Overhauled statewide assessment to better measure progress toward college and career readiness
Academic "interventionists" and "deans" used by Districts to provide targeted counseling to students struggling with academic and life issues that are interfering with their success in school.
Increased opportunities in STEM education, like in the Brandywine School District, which has renovated lab spaces
Special programs for freshman to help them adjust to the academic and cultural rigors of high school before integrating with older students.
Improved access to college through free statewide schoolday SAT and help with application process
Moving forward, Markell said effective implementation of the Common Core State Standards would be the most significant immediate work to improve opportunities for students. He said he also hoped to provide schools more flexibility to use state funding for innovative ideas and reiterated his proposal to make changes to the teacher compensation system to raise starting salaries, while rewarding educators for showing leadership, particularly in high need schools.
"Many have asked what will happen when states no longer can count on an infusion of millions of federal dollars to carry out a grand plan," said Markell. "But that view misses the point of what this work has been all about. We have created lasting change because now that we've strengthened the foundation of our system, we can maintain our progress at a fraction of the cost.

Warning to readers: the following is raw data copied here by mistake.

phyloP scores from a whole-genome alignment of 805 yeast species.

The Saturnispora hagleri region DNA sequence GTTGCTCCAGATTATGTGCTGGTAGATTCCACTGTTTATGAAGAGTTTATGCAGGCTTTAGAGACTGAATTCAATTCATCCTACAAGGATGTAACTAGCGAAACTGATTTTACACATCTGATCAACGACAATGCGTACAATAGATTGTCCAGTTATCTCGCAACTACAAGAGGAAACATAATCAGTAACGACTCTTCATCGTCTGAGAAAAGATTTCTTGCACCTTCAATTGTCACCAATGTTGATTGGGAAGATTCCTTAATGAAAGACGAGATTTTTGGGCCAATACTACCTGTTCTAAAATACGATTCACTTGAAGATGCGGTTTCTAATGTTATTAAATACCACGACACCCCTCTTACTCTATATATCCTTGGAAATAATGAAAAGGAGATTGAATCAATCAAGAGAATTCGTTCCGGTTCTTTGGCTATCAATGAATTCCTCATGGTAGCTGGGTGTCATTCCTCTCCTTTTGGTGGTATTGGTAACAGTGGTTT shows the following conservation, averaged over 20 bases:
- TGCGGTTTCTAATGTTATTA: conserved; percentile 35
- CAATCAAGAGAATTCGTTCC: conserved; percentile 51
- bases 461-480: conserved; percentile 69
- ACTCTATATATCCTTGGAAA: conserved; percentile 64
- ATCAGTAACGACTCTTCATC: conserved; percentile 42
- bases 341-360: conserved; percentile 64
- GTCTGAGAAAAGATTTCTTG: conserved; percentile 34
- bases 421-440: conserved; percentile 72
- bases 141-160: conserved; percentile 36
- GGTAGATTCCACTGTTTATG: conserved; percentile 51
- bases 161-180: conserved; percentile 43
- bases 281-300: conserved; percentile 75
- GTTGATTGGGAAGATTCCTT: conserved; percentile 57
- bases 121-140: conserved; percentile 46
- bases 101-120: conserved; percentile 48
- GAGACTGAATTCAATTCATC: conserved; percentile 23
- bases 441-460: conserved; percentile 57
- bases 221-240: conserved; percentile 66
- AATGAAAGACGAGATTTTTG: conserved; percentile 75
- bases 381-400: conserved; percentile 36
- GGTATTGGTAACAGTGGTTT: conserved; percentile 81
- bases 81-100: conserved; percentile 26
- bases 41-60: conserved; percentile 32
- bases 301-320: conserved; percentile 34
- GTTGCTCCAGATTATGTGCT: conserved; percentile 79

"It is almost impossible to imagine how we would have given our schools the resources and opportunities to meet the increasing challenges of our world without the foundational changes that resulted from the efforts of the past four years -- all driven in some way by the plan that won the Race to the Top competition. Without this work, we'd still be a generation behind."
Additional Excerpts from Governor Markell Remarks to P-20 Council
April 7, 2014
As Prepared for Delivery
Teachers in Delaware's schools today have resources that were not available before to help them make the biggest possible difference in the classroom. We've given them better insight into the performance of their students through the development of our world-class data system, and offered training to our educators and administrators to help them use it productively
We've invested heavily in our teachers because we know that when they are at the top of their games, students succeed. But we've also supported our kids directly